A lot happened since my last post and all parts are already here! ๐Ÿ˜ƒ

It was expected that I would not have that much time to work on the keyboard when all the parts arrive, this will be a long journey. The only thing that I wanted to do as soon as possible was to check if the products were in a good condition.

These are cheap parts coming from China in a month-long journey, so it’s important to check if they are working as expected while I still can open a dispute with the seller if something is wrong.

Most parts are very simple:

Other parts

I tested the switches with a multimeter just to be sure they were doing their job. It’s a simple continuity test: Each probe touching one pin and pressing the switch to “hear the beep”.

The part that I was mostly interested in was the microcontrollers:

Both microcontrollers

I bought a cheap Arduino promicro and I wanted to be sure it was working. To do that, I connected it to the computer via micro-USB cable and flashed QMK into it.

Note: It’s important to be sure you are using a good cable that transmits both data and power. I was initially using a simple cable I have here that doesn’t transmit data and was quite sad none of my microcontrollers were working ๐Ÿคฆโ€โ™‚.

A friend of mine recommended me to try the Laplace firmware for the test because it was very simple to check and that’s what I did.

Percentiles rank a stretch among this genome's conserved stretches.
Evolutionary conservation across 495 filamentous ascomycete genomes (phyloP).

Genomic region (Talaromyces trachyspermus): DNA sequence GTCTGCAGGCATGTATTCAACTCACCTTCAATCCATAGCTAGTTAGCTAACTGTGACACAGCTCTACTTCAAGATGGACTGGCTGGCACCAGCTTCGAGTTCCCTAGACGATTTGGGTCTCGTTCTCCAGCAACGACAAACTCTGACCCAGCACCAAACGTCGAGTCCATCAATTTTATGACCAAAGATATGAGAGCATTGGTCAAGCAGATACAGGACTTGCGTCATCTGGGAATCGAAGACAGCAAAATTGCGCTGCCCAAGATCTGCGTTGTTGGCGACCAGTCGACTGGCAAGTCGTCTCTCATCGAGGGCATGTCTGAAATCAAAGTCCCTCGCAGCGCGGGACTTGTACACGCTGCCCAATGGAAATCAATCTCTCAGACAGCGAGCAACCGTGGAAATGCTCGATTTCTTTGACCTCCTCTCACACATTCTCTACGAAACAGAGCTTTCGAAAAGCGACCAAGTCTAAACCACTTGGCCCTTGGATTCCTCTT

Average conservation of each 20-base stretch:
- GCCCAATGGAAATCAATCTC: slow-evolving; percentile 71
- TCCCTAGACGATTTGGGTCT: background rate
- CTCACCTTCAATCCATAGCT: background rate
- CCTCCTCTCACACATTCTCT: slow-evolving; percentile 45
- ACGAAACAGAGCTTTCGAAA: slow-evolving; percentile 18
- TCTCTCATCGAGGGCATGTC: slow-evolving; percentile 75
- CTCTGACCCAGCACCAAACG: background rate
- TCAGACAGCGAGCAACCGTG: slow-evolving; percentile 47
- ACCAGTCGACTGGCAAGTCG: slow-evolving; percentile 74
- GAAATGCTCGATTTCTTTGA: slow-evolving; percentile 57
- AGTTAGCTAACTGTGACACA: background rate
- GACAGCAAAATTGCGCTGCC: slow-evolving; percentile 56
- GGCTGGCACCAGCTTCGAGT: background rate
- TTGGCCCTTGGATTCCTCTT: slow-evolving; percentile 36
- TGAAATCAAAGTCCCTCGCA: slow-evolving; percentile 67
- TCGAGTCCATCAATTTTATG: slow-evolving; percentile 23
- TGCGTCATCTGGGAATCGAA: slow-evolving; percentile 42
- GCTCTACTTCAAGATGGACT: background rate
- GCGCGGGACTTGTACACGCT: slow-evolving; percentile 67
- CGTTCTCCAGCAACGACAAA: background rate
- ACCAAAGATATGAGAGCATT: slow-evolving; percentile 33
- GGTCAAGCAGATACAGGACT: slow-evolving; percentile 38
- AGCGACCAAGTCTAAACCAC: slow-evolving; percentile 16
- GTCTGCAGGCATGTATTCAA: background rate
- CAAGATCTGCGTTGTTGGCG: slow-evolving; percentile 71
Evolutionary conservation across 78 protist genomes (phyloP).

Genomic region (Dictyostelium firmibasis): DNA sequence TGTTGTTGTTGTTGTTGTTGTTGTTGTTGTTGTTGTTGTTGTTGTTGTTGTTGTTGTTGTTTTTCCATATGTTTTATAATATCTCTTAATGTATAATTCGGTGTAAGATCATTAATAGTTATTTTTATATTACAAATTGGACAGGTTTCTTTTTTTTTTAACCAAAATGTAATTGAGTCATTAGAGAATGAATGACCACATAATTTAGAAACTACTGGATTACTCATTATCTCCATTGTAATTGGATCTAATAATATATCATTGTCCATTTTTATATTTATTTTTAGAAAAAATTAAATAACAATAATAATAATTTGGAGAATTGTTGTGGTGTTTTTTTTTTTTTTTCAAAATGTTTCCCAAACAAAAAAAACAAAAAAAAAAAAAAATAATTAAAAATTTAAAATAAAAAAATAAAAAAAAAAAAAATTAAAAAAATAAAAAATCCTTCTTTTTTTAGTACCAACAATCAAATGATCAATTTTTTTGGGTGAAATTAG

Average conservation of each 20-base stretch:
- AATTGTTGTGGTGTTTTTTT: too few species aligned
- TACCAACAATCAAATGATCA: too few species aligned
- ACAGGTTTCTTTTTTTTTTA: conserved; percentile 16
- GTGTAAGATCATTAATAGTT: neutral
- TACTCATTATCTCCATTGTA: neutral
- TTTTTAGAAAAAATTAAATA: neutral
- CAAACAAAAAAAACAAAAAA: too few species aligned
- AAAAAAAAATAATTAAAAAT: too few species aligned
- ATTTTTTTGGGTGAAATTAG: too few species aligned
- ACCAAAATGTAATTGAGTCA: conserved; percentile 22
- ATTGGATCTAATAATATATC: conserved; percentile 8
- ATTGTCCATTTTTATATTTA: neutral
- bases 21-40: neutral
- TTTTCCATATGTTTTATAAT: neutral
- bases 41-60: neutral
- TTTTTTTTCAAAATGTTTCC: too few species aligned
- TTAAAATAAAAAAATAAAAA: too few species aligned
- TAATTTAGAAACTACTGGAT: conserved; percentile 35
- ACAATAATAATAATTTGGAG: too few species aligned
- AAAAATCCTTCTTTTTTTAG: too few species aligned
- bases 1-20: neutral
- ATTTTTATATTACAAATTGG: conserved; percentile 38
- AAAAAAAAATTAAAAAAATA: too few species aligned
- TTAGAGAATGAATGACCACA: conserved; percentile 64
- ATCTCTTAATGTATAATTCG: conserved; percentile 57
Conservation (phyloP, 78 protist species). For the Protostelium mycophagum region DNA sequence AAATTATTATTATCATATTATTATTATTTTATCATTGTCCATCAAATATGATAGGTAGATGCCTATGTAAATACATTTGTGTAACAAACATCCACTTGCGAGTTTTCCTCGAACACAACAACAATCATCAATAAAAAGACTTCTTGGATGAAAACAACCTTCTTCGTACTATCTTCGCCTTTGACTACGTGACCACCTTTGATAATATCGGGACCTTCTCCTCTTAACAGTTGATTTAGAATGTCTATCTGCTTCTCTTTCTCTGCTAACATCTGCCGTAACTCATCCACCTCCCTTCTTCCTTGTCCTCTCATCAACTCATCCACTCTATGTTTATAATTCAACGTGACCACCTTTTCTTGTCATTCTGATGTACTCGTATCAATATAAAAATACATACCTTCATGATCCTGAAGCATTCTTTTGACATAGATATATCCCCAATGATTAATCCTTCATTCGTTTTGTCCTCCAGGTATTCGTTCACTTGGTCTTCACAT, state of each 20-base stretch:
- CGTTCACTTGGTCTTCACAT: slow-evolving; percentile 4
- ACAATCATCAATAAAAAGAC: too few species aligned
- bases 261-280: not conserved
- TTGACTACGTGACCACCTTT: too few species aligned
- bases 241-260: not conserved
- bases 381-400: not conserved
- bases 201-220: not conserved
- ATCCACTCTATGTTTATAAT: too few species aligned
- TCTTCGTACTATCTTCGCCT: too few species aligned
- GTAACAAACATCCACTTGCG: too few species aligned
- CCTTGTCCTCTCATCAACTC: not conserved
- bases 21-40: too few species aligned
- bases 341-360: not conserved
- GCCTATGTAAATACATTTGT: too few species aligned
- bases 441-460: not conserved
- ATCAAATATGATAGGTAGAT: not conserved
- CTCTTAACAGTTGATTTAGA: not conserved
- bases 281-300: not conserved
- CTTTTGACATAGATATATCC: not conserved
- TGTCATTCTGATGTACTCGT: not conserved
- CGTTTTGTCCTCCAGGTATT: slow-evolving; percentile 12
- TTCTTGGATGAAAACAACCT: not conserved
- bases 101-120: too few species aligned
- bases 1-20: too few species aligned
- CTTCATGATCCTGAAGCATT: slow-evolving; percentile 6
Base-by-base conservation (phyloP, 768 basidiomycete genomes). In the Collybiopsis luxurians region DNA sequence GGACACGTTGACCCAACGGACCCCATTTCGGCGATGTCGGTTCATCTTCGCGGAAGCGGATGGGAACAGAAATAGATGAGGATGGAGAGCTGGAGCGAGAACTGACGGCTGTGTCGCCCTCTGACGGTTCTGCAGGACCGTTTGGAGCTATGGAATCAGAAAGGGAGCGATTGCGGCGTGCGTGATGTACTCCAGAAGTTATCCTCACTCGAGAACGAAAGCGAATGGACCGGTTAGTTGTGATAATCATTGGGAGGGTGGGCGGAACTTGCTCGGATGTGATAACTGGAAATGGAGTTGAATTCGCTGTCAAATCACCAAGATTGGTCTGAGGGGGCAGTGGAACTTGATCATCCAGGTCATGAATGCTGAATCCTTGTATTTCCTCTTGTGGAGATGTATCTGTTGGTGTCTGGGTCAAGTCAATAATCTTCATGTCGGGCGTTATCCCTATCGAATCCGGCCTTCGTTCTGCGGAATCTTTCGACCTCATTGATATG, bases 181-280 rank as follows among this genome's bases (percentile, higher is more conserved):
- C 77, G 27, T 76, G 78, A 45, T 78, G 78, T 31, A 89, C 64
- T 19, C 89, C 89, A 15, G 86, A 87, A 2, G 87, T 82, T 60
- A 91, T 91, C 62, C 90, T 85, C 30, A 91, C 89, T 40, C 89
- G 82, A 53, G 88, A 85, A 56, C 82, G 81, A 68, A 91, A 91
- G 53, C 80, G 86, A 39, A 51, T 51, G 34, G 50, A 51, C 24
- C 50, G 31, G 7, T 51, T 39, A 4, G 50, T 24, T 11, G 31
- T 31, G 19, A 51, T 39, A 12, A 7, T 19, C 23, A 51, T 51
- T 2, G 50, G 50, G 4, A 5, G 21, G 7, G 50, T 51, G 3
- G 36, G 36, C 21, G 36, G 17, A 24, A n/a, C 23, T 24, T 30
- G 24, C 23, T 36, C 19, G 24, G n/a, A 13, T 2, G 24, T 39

The process is straightforward:

  1. Connect the microcontroller via micro-USB
  2. It should be recognized on dmesg (when using the right cable ๐Ÿ™„) and light up the red led
  3. You need to reset it by shorting the right pins
  4. Run the flash command for the firmware chosen

The steps 1 and 2 don’t need further description but let’s go through the steps 3 and 4.

Reset the promicro

To reset the promicro, you will need a tweezer (preferred) or anything that you can use to short the two pins. Than you have to short the RST and GND pins while connected.

After shorting, you will see a different output on your dmesg (I suggest keeping a dmesg -w running.

Flash the firmware

The process was quite simple. I just connected the microcontroller, went to the qmk firmware directory and ran the following command right after reseting the promicro:

make keebio:laplace:default:avrdude

and voilร :

Flashing laplace firmware

Testing the promicro

Now that the micro controller already has a firmware loaded, I decided to test some of the connections to be sure it was working as expected. Again you will need your tweezers and the microcontroller connected to the computer.

I used xev to test. It only receives any events received by the X server on Linux.

Testing the microcontroller with a tweezer

I used the matrix pins described on laplace’s firmware and started shorting. I was able to find ESC and DELETE, so I considered it as a working hardware. ๐ŸŽ‰

That’s the simplest way I found (with some help, of course ๐Ÿ˜‰) to test the microcontroller without assembling the keyboard. Hope it’s useful to someone else.